Whirl of responses after reading Starr report

September 17, 1998

The release of independent counsel Kenneth Starr's report to Congress has stirred comment around the world. Here are some samples of commentary from newspapers and cartoonists:

Sunday Telegraph,

London

More perhaps than any politician in history, [Bill Clinton] has the guile and stamina [to survive]. But if he does, it will be a victory for the political art rather than a victory for honor.

The Straits Times,

Singapore

Mr. Clinton now stands exposed as a reckless, irresponsible cad, willing to betray his principles for sophomoric thrills, heedless of the trust of his supporters, cavalier in his regard for the truth. He may deserve forgiveness -- as a human being; he may still merit some admiration, for his accomplishments in office are not inconsiderable, but he has forfeited the moral right to lead.

Irish Times,

Dublin

Never in the future will Bill Clinton be able to regain his dignity. He may -- and probably will -- cling on as president, but his presidency, with all the term implies about authority, gravity and greatness, is over.

The Age,

Melbourne, Australia

If the president eventually follows Richard Nixon in ending his term early and in dishonor, it will be because, like Mr. Nixon, he has put so much energy into denying what cannot be denied. Had Mr. Clinton sought to disarm Mr. Starr at the outset, by publicly admitting his affair . . . the chances are that future historians would only compare him with his adulterous predecessors in the Oval Office.

Frontier Post,

Peshawar, Pakistan

Mr. Starr is said to have spent $40 million worth of public money in pursuing and targeting Mr. Clinton. This speaks of the robustness of the American system of accountability. This could be the only redeeming feature of the Clinton saga, something that is worthy of emulation by the rest of the world.

Irish Independent,

Dublin

The probability is that there is more and worse to come. Bill Clinton may or may not be forced to resign, but it is inconceivable that he should be able to restore the trust or authority of his presidency.

South China Morning Post

The time has come for Bill Clinton to stop apologizing and resign himself to the fact that his fight for survival has reached its end.

Robert Scheer,

Los Angeles Times

We're talking voyeurism on the very highest level here. I mean Starr's got the president of the United States under constant surveillance, capturing every detail, like when Monica Lewinsky first flashes the thong underwear to get the president's attention, and that bit about taking a phone call from a congressman while the perp is still in the act, but how much of that does an audience really want to see? Most people have experienced wilder things in their own marriages -- hey, this is the age of the Victoria's Secret catalog, kinky Internet sites and the Fox network.

Richard Reeves

I think Bill Clinton will get away with this. It is a campaign for survival now. And he is, after all, the most gifted politician of his generation. The story of his ascension from the hills of Arkansas was akin to a miracle. It was the mirror image of the selection of a Dalai Lama. In those parts, monks go into the mountains to find the baby to rule. In our country, the baby came out of the mountains himself and found us.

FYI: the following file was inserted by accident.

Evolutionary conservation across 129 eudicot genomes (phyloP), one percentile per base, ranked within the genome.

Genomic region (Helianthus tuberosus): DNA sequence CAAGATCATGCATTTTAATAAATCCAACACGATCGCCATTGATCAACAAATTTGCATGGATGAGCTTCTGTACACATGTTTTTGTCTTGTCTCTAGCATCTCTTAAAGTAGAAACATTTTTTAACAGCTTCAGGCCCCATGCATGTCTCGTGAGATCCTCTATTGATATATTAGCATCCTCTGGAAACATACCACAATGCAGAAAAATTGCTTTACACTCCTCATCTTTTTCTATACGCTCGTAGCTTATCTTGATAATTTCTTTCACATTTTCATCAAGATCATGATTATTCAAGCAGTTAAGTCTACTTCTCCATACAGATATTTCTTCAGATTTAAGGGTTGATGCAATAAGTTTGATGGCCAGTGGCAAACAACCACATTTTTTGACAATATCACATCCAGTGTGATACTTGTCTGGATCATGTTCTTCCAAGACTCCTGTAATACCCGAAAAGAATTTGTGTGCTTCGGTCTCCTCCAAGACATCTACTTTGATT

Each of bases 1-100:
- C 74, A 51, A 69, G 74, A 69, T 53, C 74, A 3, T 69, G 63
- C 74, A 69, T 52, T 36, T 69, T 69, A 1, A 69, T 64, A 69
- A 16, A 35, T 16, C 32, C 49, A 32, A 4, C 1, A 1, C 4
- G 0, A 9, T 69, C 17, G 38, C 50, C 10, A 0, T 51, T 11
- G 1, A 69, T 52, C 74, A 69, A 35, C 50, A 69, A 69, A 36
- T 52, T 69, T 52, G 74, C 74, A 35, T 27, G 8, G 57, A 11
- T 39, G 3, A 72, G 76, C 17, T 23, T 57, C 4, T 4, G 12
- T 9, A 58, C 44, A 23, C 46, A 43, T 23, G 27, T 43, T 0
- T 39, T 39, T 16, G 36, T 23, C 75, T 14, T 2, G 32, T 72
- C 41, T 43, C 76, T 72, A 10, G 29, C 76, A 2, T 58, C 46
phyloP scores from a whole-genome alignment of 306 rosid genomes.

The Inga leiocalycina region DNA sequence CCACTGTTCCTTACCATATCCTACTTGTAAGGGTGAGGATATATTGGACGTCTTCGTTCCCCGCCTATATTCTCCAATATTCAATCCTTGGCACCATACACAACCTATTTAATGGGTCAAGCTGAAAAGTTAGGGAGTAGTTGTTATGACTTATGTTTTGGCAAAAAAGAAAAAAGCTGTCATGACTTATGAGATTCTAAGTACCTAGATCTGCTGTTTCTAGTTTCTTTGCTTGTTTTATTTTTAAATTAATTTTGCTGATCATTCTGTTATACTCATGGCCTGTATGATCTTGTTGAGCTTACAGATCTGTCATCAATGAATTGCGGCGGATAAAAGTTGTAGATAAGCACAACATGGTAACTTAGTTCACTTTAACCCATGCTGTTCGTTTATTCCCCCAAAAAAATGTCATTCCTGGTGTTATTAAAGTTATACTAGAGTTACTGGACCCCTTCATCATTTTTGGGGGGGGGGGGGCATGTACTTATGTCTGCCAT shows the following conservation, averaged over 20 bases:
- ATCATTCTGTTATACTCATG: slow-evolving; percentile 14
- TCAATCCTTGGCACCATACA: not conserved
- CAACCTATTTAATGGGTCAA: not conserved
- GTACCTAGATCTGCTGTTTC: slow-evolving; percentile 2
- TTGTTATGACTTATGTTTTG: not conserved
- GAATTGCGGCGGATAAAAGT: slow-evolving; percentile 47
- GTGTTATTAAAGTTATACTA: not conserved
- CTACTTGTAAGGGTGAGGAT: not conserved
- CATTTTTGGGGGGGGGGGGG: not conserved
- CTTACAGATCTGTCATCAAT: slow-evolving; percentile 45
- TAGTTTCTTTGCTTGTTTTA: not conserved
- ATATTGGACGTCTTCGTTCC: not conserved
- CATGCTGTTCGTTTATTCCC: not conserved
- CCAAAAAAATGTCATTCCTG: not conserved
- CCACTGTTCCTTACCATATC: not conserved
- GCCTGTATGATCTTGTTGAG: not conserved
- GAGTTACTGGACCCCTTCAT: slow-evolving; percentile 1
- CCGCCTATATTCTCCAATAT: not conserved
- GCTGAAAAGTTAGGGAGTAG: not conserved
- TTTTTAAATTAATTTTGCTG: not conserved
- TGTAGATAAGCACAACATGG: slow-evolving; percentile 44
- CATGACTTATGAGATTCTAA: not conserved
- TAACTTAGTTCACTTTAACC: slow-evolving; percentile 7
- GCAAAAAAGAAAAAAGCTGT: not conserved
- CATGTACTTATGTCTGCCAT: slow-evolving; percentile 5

Simon Jenkins,

The Times, London

To seize an initial lie about his sex life to trap him on an escalator of mendacity does not require much ingenuity. The trick is familiar to any tabloid journalist or tort lawyer . . . What we should care about is the ease with which a president can have the trick played on him . . . The process is claimed as constitutional, but every well-tooled coup claims that.

Anthony Lewis,

New York Times

Urging resignation is a way to avoid the hard question of impeachment. But for a president to resign because he is politically weak would do terrible damage to the role of the presidency in our constitutional structure. It would move us toward a parliamentary system. It would encourage the forces of demagoguery to attack any president. It would intensify the already corrupting criminalization of our politics.

David M. Shribman,

Boston Globe

National crises almost always swing power to the president. This crisis is different. The power is flowing east on Pennsylvania Avenue -- a wrenching shift for Bill Clinton, for Congress and for all Americans.

Josef Joffe,

Suddeutsche Zeitung, Munich

Europeans don't really understand the exotic tribal habits of their cousins from across the sea -- but, then, how many Americans can fathom this daily soap opera revolving around Ken, David, Monica and Bill? If Europeans crow, they crow softly. They take pride in their worldlier ways . . . and their magnificent museums. But they know that the fate of the world, now rattled by too many crises large and small, rests on the shoulders of Mr. Big.

Cho Se-hyon

Korea Herald, Seoul

To many outside the United States, the investigation by the independent counsel over the past four and a half years, including those of the Whitewater and Paula Jones scandals, do not really deserve the time, human energy and expense they required, no matter how much Americans value their pursuit for the truth . . . Americans could ask themselves what they have earned from the costly probe other than worldwide opprobrium of the U.S. presidency, and cynicism that was fueled unexpectedly by the exposures of sex scandals involving some of the most vehement critics of President Clinton.

Pub Date: 9/17/98

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